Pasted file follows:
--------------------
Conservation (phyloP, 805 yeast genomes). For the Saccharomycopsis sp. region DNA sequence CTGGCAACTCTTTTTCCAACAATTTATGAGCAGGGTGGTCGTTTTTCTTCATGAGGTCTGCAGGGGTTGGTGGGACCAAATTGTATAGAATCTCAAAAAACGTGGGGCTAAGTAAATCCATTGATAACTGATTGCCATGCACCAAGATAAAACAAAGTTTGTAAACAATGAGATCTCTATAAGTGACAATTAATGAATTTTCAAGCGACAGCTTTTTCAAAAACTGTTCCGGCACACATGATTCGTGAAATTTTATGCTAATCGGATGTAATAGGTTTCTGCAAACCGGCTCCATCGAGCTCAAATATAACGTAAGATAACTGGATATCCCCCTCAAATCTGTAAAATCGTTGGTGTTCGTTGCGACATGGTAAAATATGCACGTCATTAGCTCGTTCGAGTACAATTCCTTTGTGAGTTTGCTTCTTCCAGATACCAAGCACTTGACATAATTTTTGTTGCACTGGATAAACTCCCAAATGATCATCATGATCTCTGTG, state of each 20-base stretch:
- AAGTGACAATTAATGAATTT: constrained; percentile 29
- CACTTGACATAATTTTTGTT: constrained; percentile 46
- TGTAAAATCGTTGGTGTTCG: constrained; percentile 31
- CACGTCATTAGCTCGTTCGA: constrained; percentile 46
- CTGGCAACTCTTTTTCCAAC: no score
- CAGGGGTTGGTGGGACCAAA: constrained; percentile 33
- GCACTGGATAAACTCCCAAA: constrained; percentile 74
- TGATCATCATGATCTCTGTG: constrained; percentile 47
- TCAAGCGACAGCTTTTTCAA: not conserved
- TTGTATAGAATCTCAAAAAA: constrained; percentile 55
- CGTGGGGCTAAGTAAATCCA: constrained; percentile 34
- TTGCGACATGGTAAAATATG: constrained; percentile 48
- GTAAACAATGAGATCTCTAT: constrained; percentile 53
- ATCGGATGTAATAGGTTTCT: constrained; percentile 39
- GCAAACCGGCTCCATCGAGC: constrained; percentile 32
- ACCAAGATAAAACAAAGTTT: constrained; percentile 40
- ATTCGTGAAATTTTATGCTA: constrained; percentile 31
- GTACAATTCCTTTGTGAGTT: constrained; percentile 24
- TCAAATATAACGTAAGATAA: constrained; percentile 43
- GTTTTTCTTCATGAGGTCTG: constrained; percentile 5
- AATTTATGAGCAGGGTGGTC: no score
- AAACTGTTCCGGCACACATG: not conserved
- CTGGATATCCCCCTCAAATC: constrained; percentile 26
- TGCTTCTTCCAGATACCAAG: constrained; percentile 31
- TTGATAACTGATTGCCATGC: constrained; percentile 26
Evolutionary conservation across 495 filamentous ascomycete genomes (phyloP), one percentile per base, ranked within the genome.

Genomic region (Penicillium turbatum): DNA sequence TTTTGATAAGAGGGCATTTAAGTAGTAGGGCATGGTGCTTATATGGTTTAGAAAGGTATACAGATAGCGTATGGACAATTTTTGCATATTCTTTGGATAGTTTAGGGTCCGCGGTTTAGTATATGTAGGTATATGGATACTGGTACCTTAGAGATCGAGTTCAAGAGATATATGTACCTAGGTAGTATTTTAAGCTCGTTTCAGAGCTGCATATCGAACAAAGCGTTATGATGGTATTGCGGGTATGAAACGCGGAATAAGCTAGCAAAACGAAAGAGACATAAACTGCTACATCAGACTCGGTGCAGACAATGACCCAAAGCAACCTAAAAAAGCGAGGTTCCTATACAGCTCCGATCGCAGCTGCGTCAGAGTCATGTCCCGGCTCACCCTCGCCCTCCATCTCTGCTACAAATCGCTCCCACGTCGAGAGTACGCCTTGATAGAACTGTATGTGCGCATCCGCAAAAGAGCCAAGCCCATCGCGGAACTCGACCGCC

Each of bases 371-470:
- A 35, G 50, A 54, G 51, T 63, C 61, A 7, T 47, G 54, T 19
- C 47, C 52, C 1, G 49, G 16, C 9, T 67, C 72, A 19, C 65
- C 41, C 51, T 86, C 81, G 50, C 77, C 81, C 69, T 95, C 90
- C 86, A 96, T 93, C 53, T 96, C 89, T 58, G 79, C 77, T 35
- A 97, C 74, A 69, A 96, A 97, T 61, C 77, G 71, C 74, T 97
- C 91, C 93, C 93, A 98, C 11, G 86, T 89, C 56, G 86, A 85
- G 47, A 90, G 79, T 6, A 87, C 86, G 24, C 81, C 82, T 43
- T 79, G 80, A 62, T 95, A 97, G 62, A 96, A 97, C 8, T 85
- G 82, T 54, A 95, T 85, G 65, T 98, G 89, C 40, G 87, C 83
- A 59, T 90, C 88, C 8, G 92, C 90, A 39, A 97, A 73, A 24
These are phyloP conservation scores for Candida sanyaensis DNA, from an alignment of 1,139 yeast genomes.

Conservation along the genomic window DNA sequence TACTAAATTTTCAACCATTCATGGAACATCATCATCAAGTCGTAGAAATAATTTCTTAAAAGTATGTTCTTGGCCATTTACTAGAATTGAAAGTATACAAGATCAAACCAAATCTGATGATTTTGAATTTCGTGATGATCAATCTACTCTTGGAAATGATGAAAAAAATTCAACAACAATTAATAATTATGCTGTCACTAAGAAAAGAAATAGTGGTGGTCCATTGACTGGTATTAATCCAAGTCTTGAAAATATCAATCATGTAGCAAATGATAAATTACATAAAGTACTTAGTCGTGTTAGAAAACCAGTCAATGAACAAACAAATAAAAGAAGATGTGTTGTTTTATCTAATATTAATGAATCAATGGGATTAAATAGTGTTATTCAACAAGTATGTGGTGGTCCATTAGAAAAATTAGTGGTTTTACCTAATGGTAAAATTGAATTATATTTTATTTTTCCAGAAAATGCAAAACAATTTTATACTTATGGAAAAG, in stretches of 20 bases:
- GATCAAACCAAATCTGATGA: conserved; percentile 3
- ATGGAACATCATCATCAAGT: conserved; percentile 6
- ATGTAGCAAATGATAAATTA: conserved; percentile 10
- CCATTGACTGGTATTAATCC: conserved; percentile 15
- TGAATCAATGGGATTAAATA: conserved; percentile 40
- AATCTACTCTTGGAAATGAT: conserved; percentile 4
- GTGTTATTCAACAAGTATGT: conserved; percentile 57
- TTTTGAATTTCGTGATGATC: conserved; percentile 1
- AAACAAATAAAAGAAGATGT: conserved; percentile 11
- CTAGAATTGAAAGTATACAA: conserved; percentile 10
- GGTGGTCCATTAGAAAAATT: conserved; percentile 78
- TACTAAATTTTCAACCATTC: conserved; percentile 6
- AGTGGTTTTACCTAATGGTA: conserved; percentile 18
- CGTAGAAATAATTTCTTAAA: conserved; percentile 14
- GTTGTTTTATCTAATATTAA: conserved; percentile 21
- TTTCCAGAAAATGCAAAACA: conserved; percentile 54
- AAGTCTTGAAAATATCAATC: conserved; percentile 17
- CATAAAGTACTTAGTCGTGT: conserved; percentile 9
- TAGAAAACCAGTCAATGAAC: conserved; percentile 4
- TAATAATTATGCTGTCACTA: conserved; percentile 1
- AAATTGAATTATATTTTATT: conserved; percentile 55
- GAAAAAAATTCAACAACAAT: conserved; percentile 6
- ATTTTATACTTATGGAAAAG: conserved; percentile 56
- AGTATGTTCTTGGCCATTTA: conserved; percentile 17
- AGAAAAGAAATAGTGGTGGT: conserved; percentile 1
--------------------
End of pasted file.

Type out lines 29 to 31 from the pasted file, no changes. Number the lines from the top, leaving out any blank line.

Each of bases 371-470:
- A 35, G 50, A 54, G 51, T 63, C 61, A 7, T 47, G 54, T 19
- C 47, C 52, C 1, G 49, G 16, C 9, T 67, C 72, A 19, C 65